Tablet in Space?

July 1, 2024

Cuneiform Tablet with Receipt of Goods to Individuals shown on a dark background
Cuneiform Tablet with Receipt of Goods to Individuals. Sumerian. Third Dynasty of Ur, reign of Amar-Sin, 2046-2038 BCE.  Clay. Museum purchase. 1921.215.





J.P. Morgan is best known for his financial acumen, but he was also an avid collector of Mesopotamian cylinder seals and cuneiform tablets. The advisor for his collection was a man named Albert T. Clay (1866–1925), who held a doctorate in Assyriology. In 1909, Morgan set up an endowment for Yale University. In addition to a professorship in Assyriology (named after his friend and fellow art lover William Laffan), funds from the endowment would allow Yale to develop its own collection of Mesopotamian tablets and artifacts. The first William M. Laffan Professor of Assyriology and Babylonian Literature was named in 1910—it was Albert T. Clay. Clay collected with gusto, and today, the Yale Babylonian Collection is one of the foremost collections of inscribed Mesopotamian material in the world.

A few years before his death, Clay was befriended by Emory University professor William Shelton. In the files of the Carlos Museum, we have a series of letters from Shelton to Clay. Shelton determinedly pursued Clay to purchase cuneiform tablets for the fledgling Emory University Museum. According to the letters, Shelton ultimately succeeded and purchased over 150 cuneiform tablets from Clay in July 1921 for $100.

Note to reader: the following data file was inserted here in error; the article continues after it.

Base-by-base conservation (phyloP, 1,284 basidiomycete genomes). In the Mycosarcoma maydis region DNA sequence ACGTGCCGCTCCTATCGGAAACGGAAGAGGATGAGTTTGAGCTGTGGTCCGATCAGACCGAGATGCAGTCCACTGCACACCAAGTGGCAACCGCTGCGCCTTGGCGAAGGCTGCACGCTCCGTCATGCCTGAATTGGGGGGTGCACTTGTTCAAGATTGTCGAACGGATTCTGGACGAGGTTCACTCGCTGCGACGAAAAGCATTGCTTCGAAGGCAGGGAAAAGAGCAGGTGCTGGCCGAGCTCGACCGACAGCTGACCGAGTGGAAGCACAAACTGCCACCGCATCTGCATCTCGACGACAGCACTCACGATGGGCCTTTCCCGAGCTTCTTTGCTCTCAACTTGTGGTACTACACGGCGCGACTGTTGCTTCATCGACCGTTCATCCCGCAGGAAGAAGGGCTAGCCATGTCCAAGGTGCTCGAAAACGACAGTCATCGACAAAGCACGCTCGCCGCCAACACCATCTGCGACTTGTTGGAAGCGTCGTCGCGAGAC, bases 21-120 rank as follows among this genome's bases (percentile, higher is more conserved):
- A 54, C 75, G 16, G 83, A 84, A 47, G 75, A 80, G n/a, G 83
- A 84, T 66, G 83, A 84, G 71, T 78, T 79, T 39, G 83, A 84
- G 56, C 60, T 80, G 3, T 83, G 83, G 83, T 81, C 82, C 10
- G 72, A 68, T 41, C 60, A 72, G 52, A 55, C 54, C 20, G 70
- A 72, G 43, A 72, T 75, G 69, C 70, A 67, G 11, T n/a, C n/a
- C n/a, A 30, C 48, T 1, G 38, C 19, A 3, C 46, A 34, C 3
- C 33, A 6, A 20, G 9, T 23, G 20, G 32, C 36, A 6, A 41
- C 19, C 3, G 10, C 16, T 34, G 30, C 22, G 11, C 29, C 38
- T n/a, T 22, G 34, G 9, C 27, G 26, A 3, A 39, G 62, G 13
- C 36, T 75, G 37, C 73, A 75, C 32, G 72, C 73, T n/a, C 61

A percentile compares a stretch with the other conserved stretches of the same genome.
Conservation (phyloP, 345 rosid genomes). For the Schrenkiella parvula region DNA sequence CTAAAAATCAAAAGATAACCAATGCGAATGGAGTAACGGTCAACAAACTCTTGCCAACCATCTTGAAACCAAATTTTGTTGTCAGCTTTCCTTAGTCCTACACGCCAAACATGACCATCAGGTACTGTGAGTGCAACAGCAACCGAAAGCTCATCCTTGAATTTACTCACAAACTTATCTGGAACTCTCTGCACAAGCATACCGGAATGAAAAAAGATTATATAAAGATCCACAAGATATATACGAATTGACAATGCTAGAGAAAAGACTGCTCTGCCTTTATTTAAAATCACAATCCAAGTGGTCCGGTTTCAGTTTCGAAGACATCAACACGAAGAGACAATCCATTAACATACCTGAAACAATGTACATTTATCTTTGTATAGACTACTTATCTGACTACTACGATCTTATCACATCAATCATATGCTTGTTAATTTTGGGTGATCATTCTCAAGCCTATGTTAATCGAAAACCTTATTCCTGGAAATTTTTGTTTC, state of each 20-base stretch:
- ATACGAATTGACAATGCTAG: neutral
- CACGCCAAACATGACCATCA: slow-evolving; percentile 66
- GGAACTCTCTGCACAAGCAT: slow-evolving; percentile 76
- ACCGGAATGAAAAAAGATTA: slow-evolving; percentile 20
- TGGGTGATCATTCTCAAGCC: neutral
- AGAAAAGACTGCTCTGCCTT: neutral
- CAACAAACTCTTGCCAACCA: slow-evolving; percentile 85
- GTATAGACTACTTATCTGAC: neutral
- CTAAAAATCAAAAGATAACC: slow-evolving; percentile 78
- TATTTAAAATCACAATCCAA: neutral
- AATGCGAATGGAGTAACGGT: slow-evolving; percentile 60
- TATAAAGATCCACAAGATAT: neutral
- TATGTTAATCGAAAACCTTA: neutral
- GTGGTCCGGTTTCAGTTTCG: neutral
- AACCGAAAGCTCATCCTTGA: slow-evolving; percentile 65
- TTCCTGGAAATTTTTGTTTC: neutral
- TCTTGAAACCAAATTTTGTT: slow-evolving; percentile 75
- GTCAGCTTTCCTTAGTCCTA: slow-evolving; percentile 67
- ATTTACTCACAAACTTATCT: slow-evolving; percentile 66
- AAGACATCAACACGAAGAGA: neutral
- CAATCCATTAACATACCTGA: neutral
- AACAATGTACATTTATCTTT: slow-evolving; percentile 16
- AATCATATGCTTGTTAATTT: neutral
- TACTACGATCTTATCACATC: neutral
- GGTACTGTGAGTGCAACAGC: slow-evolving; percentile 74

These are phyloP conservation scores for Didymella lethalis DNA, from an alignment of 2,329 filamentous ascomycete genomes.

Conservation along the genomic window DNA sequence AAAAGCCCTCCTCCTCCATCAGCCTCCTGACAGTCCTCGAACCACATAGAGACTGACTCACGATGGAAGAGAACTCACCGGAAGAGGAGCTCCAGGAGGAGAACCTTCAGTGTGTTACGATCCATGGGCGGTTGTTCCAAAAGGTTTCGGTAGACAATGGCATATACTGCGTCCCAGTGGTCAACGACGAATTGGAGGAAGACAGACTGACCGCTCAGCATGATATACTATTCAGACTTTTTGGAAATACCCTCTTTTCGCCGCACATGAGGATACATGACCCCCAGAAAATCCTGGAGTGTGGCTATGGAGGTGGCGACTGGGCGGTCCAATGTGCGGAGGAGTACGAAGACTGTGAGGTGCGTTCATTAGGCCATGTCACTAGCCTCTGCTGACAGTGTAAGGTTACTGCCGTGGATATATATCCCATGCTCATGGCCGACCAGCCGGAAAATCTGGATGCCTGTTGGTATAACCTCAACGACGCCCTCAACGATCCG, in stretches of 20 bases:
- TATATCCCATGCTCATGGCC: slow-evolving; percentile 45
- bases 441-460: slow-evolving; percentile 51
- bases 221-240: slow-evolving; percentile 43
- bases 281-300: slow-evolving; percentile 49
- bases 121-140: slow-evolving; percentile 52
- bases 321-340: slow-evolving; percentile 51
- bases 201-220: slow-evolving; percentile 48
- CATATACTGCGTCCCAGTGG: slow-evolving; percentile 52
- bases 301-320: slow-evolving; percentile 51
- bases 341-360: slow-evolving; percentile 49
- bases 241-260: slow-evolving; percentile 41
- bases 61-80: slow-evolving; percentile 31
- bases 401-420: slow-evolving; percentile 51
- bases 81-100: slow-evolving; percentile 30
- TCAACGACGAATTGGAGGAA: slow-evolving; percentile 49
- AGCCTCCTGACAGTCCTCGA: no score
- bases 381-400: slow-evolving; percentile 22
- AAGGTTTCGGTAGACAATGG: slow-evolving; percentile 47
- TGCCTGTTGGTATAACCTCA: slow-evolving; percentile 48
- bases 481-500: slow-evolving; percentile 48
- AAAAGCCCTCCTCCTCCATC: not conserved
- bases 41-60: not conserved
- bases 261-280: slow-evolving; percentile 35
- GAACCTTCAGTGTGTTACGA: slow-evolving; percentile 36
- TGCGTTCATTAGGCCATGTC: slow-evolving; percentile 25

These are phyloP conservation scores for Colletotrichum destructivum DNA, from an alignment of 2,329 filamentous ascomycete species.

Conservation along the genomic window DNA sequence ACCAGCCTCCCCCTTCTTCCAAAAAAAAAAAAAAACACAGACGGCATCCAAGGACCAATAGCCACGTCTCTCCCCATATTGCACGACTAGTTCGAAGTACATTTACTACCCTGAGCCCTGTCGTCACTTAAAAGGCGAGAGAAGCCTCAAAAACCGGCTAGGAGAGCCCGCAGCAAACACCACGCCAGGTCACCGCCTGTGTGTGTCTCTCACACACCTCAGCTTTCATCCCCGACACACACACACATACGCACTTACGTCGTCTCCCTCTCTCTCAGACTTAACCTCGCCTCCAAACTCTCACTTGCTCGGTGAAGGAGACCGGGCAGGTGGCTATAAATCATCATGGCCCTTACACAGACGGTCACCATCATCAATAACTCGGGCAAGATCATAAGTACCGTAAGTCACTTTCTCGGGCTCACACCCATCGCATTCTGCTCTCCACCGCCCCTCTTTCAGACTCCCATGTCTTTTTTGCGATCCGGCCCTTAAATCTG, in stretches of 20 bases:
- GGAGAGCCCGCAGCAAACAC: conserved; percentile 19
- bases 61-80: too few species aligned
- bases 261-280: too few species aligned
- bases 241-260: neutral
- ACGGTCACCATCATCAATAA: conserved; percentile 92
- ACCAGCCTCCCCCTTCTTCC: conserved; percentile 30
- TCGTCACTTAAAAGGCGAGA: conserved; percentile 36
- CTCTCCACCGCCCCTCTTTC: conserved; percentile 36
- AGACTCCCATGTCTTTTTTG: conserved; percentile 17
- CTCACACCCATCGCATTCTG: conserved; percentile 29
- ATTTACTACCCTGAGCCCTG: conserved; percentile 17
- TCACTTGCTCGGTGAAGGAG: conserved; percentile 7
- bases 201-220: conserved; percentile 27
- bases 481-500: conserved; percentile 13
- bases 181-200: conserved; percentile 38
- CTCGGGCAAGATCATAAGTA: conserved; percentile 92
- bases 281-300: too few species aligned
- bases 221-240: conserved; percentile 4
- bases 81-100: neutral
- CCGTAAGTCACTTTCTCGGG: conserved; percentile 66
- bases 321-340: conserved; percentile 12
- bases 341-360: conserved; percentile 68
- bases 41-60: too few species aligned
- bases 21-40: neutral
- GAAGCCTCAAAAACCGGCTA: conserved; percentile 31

Forty-eight years after the tablets entered the Emory University Museum collection, a man named Sonny Carter received his bachelor’s degree from Emory University. He was a bit of a Renaissance man, graduating from Emory’s School of Medicine in 1973 and playing professional soccer with the Atlanta Chiefs for the four years he was in med school. Carter entered the Navy in 1974 and was selected by NASA for their training program in 1984.

By 1989, Carter was preparing for his first space mission. Emory seized on the opportunity and suggested he take something from the university into space with him—one of the cuneiform tablets purchased by Shelton from Clay in 1921. The tablet (1921.215) dates from 2046–2038 BCE and is a rather mundane receipt recording goods received by various individuals. But the tablet is small, easy to carry, and is in good condition—perfect for a trip into space. Carter was aboard Space Shuttle Discovery for mission STS-33 when it lifted off from Kennedy Space Center in Florida on November 22, 1989.

Whenever I write these blog posts, I spend time going over the object’s record and any related documentation. The “Space Tablet” is the stuff of legend around the Carlos, but I never really looked at its record. In an internal memo dated October 4, 1989, museum staff mention this object was great for the “Object in Space” program. Curious to see what other objects went into space, I tried researching the program. I could not find anything about it. In fact, I could not find any mention of the tablet going to space that did not originate from Emory University sources. Mission STS-33 was a Department of Defense mission, and the details are classified, so this could be why no one else has talked about the tablet going into space. However, the fact remains that as of the writing of this blog, I can neither confirm nor deny the tablet went into space.

I thought about writing this blog post on another object—one with a story we can prove. But this is what museum work looks like. It’s messy, sometimes awkward, and quite often leaves you with more questions than answers.